Many lab animal vets come to the speciality after spending time in practice or finishing a PhD. Read our About Us page to learn more about our speciality.
The minimum requirement to apply for an ECLAM residency is one year of clinical experience obtained after your veterinary qualification. Residency is a 3-year process of study and experience, after which you can apply to sit the certification examinations. Read our Residency Requirements page for details on how to apply for residency.
For an in-depth interview of a lab animal medicine resident, read ‘Why I am a Laboratory Animal Veterinarian’ on the Speaking of Research website.
Our work is different from practice-oriented specialities because the animals we care for and the people we work with are involved in scientific research and pharmaceutical development. In some ways our work is more like herd health than pet care: we manage very large groups of animals housed in specialised facilities under strict environmental control. We are responsible for preventing entry of unwanted pathogens into the animal facility, and occasionally for managing disease outbreaks which may interfere with research. On the other hand, we may be called to treat a single genetically-modified ‘founder mouse’ whose genes may hold the key to a scientific breakthrough, if only we can keep the mouse healthy and able to parent litters of pups.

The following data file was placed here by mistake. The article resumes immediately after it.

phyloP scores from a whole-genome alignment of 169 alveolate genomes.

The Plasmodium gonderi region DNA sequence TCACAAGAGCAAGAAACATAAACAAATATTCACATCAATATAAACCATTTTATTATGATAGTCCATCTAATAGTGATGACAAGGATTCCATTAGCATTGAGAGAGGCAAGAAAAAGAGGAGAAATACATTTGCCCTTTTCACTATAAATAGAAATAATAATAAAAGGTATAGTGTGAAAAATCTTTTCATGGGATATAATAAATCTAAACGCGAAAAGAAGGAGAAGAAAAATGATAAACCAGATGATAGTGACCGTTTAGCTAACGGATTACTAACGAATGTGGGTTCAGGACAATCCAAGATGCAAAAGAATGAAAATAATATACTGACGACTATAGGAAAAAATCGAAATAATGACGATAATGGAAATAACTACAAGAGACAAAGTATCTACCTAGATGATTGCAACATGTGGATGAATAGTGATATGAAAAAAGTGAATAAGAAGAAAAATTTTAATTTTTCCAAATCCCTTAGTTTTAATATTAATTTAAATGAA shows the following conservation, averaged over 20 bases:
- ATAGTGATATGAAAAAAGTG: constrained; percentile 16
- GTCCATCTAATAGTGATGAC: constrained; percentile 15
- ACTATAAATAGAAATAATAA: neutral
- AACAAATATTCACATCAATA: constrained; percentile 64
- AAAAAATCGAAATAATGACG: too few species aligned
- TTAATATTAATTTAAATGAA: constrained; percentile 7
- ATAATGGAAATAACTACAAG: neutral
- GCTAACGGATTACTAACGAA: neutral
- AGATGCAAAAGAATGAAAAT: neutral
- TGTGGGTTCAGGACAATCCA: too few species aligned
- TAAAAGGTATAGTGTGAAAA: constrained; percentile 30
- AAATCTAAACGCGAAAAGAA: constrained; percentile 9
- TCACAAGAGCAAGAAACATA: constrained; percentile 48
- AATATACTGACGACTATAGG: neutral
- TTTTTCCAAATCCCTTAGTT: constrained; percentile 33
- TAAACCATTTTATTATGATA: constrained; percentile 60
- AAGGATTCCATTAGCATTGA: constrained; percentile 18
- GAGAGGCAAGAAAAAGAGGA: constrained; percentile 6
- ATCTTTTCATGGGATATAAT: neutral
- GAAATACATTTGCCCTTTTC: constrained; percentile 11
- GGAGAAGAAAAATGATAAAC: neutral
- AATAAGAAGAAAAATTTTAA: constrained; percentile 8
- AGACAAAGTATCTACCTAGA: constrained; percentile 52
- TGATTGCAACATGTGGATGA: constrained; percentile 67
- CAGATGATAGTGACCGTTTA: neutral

Every phase of our animals’ lives is our responsibility, from production, transportation, husbandry and daily care to the performance of complex surgical and imaging procedures.
To learn more about how you can investigate laboratory animal medicine as a career, send us a contact request– we’ll try to respond within a few days.
Read the Residency Requirements page for more detailed information on residency applications.
Or, browse the rest of our site to get to know us.